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Scholars: Future UK-EU talks to have ripple effect on China
Author :  Jiang Hong Source : Chinese Social Sciences Today 2016-10-21
Jeffrey Mountevans, the Lord Mayor of the City of London, talks about the commercial ties between the United Kingdom and China after the June Brexit referendum in Shanghai during his visit in China on Sept. 12, 2016.
LONDON—Looking to strengthen the commercial ties between the United Kingdom and China after the referendum in June on Britain’s exit from the European Union, Jeffrey Mountevans, the Lord Mayor of the City of London, led a business delegation to China from Sept. 7 to 14.
While things will not change much in the short term, the United Kingdom’s access to the European common market hangs in the balance and will be a focal point of future negotiations.
Until Britain actually leaves the European Union, nothing will change in the formal trade and investment relationship. However, because traders and investors are uncertain how much or when these arrangements will change, bilateral investment and trading projects might be delayed, said Jim Rollo, deputy director of the UK Trade Policy Observatory at the University of Sussex.
In the short term, Chinese and other investors will probably wait and see before starting new ventures in the United Kingdom, said John Van Reenen, director of Centre for Economic Performance at the London School of Economics and Political Science (LSE). In the long-term, however, Chinese investment will decrease once the United Kingdom loses rights in the common market, he said.
The amount of the decline will depend on the future relationship between the United Kingdom and the European Union. The negative effect will be relatively small if the country has nearly full access to the common market—like Norway. Things will be much worse if it leaves completely, he added.
In the worst-case scenario—one in which the United Kingdom loses all access to the common market—the economic relationship between the United Kingdom and the rest of the European Union could be reduced to a simple free trade area for goods. The ideal scenario in which the United Kingdom maintains market access is unlikely if the British refuse to accept free movement of labor, Rollo said.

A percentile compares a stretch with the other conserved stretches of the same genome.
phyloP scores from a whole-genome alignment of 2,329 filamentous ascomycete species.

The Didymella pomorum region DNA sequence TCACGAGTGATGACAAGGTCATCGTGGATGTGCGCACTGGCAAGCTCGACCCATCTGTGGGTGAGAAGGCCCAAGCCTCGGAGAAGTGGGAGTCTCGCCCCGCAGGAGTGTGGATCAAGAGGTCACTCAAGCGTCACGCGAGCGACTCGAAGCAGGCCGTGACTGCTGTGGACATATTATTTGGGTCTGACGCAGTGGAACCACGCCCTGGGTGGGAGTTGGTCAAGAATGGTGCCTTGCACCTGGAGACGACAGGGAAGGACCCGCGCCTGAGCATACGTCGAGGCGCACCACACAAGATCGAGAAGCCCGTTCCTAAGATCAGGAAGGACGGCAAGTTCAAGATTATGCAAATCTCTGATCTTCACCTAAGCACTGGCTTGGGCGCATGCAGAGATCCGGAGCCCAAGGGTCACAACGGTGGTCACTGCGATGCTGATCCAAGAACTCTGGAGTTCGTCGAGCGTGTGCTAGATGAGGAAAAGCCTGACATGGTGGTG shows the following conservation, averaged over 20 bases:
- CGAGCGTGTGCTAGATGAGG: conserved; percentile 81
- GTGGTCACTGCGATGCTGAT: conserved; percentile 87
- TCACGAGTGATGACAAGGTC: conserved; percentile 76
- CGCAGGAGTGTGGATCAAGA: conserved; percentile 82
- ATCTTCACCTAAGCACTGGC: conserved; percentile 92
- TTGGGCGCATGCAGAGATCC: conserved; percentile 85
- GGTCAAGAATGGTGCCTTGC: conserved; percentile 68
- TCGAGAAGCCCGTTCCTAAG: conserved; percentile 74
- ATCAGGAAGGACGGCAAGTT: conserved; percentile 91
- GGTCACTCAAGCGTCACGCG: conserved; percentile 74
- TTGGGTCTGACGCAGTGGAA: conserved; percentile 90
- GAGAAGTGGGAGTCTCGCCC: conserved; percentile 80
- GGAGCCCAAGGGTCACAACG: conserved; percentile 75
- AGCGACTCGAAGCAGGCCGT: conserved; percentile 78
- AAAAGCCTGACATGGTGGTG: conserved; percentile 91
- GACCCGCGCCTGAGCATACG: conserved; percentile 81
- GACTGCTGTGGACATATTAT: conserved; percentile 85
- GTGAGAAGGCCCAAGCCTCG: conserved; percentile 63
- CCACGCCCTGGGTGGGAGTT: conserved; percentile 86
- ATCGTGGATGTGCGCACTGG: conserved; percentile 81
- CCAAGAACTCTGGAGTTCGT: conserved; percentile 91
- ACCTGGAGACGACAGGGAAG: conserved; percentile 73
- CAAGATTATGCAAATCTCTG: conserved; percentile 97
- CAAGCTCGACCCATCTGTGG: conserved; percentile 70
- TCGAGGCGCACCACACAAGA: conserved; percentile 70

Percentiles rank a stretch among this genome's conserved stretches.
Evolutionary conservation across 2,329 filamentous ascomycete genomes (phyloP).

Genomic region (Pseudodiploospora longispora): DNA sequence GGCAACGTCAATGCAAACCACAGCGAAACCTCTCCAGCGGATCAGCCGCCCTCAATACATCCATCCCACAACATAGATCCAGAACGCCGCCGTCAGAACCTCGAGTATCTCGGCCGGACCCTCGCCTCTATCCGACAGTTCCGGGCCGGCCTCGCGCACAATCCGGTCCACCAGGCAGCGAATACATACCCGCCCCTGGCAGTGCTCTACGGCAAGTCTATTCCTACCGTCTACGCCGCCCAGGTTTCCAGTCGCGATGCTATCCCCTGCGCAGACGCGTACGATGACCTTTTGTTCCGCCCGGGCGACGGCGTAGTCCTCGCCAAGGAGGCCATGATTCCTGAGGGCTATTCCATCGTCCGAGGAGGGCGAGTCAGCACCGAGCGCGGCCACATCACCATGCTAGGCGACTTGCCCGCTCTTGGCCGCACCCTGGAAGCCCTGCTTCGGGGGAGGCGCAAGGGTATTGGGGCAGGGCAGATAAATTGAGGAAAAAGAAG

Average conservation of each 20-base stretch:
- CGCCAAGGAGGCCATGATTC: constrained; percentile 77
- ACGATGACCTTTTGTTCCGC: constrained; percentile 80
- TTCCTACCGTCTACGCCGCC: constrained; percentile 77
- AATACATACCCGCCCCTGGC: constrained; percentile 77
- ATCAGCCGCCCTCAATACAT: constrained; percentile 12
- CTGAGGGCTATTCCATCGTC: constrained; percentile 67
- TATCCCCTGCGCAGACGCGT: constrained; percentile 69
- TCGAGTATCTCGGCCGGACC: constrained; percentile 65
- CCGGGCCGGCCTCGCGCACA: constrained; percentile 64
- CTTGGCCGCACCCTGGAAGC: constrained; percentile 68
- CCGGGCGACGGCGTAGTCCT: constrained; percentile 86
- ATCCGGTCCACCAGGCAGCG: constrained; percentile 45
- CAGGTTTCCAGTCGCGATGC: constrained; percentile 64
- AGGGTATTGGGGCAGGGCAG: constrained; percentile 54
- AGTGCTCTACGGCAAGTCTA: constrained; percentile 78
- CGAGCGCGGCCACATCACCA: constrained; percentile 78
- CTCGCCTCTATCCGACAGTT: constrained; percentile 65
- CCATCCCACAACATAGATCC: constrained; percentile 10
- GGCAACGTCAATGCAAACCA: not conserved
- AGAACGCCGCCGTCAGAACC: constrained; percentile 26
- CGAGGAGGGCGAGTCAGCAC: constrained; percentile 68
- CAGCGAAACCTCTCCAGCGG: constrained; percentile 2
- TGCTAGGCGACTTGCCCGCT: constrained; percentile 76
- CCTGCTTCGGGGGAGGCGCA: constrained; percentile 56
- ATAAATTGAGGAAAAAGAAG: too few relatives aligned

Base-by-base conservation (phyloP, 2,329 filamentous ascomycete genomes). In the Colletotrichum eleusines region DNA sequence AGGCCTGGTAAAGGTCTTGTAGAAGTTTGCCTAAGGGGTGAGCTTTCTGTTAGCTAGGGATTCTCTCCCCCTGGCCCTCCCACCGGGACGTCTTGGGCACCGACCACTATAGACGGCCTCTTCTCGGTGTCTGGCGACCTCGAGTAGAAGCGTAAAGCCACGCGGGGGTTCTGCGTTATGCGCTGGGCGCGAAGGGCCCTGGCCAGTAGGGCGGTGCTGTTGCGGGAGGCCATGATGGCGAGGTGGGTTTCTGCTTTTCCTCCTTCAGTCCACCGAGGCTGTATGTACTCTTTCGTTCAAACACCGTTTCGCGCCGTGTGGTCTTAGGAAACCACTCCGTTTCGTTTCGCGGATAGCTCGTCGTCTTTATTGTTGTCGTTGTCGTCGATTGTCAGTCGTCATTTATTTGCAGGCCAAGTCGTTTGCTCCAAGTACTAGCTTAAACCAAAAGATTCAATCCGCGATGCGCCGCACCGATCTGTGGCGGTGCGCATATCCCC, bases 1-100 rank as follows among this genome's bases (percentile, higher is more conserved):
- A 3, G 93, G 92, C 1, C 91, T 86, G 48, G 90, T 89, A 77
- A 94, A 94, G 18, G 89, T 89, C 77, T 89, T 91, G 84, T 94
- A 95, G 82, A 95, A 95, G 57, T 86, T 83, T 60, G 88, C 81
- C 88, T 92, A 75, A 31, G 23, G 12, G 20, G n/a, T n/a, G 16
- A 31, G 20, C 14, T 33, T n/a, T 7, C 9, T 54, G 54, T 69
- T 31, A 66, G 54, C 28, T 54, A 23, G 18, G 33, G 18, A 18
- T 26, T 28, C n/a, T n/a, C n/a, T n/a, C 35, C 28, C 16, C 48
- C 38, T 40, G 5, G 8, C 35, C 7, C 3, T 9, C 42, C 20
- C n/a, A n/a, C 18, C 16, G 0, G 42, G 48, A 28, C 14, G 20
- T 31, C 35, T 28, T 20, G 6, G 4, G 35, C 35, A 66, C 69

The United Kingdom seeks a comprehensive bilateral trade deal with China rather than an agreement to set tariffs at WTO-prescribed levels. Seeing China as a very important future market, the United Kingdom would like to negotiate something as soon as possible, said Steve Coulter, the LSE fellow in Political Economy of Europe.
The greatest potential threat to London’s financial center comes from the loss of “passporting rights” which allow foreign banks based in London to do business anywhere in the European Union. These rights are likely to be curtailed after Brexit, and UK banks can be expected to incur losses, Coulter said. On the bright side, it might free up the City of London from a lot of burdensome regulations and present new opportunities, he said.
Van Reenen said Brexit might put UK-China financial ties at risk because the United Kingdom will no longer have such good access to EU financial markets and will lose “passporting rights.”
Following Brexit, China might want to establish a new RMB market in another European Union city, said Alessio Terzi, an affiliate fellow at the Brussels-based think tank Bruegel. Many EU members will push for at least a partial relocation of banking activities within the European Union for stronger oversight, which will impact London’s status as a financial center, he added.